Mr. McDonough, 83 years old, died at his home in Waccabuc, N.Y., the New York Fed said Thursday. The bank didn't give a cause of death.

Mr. McDonough led the bank, which serves as the U.S. central bank's main point of contact with Wall Street, from 1993 to 2003. His tenure was in some ways a test run for broader challenges his central-bank successors have dealt with over the last decade.

He confronted financial-sector troubles with public interventions, while overseeing the start of a greater level of transparency and showing a willingness to tackle economic issues that were outside of the Fed's core mission of keeping prices stable and job growth strong.

Outside of his steady leadership during and after the 9/11 attacks, Mr. McDonough's best-known and most controversial role was in helping broker a private-sector bailout of the imploding hedge fund Long-Term Capital Management in 1998.

The giant, secretive investment fund, founded by star traders and Nobel laureates heavily connected to key banks, threatened the stability of the world financial system after a series of trades went south. The Fed's intervention, which didn't involve public money, helped mitigate the crisis. But it also brought criticism from those who felt it was wrong for the central bank to help save wealthy investors from bad decisions.

Mr. McDonough started at the New York Fed in 1992 as head of its markets group, which deals directly with Wall Street and implements the monetary policy objectives of the U.S. central bank's interest-rate-setting Federal Open Market Committee.

Before joining the central bank, Mr. McDonough had a long career in banking. He retired from First Chicago Corp. and its bank First National Bank of Chicago in 1989 after two decades of work there. Before that, he worked at the U.S. State Department and served as a Navy officer.

After the New York Fed, he went on to lead the Public Company Accounting Oversight Board from 2003 to 2005. He was at one time among the names seen as a possible successor to Fed Chairman Alan Greenspan, who left the central bank in 2006.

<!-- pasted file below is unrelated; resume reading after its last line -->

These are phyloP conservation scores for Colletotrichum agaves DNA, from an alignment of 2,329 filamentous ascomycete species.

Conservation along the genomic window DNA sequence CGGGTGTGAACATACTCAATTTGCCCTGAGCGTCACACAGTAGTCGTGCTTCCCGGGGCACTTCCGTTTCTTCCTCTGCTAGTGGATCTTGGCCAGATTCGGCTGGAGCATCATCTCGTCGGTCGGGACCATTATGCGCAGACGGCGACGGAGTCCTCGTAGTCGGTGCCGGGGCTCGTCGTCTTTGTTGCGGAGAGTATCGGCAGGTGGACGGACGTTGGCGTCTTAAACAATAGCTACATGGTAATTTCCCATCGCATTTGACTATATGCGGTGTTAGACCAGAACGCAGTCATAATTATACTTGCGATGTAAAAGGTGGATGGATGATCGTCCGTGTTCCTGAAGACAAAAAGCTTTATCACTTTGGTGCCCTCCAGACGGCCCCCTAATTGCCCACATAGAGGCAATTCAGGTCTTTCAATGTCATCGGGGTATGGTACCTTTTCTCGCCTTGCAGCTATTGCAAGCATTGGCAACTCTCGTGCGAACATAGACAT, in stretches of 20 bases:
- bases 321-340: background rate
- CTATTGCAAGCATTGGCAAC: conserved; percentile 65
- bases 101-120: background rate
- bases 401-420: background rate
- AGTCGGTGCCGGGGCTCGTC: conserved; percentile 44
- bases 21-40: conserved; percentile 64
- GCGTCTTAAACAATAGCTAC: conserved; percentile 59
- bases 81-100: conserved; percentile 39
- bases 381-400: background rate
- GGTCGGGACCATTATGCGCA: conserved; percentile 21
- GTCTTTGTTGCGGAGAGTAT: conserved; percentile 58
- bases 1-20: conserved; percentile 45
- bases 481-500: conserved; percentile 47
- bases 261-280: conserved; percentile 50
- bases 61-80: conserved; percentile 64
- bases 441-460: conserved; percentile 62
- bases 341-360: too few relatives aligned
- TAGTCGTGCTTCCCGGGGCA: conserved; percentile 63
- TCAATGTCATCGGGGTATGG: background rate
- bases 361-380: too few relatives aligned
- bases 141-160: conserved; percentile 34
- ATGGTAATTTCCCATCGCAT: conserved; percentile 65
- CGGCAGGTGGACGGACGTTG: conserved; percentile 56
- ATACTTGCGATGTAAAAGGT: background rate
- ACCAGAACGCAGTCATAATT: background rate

He was succeeded as New York Fed president by Timothy Geithner, who later became President Barack Obama's first Treasury secretary.

Mr. McDonough drew praise for his 9/11 response. The World Trade Center attacks occurred less than half a mile from the New York Fed's fortresslike main office in lower Manhattan, and much of the bank's operations had to be moved to satellite offices.

Mr. McDonough also oversaw the bank as it confronted the Y2K computer bug problem. While the actual date change into the year 2000 proved to be a nonevent, the preparation in 1999 was anything but. Under his leadership, the New York Fed pumped liquidity into the banking system to ensure financial firms had enough cash to deal with potential problems related to computer glitches tied to the date.

The central banker served at the dawn of a long process that has seen the Fed move from being an institution shrouded in secrecy to one that is more open. For example, the Fed only began formally announcing changes in its interest-rate target in 1994. But progress toward transparency was slow under his leadership, before accelerating under Mr. Geithner.

Mr. McDonough, who largely mirrored the views of Mr. Greenspan on monetary policy issues, built a reputation as an early voice at the central bank warning about income inequality and other social issues he saw as complicating the economic landscape. He also raised concerns about Wall Street ethics, a topic that has been revisited by current New York Fed leader William Dudley.

Write to Michael S. Derby at michael.derby@wsj.com

Corrections & Amplifications

This item was corrected at 10:57 a.m. ET to clarify that Mr. McDonough died Tuesday, not Monday.

William McDonough, former president of the Federal Reserve Bank of New York, died Tuesday. "Former New York Fed Chief William McDonough, Who Guided Bank Through 9/11, Dies," published at 4:42 p.m. EST Thursday, incorrectly said Mr. McDonough died Monday in the first paragraph. (Jan. 26, 2018)

(END) Dow Jones Newswires

January 26, 2018 11:11 ET (16:11 GMT)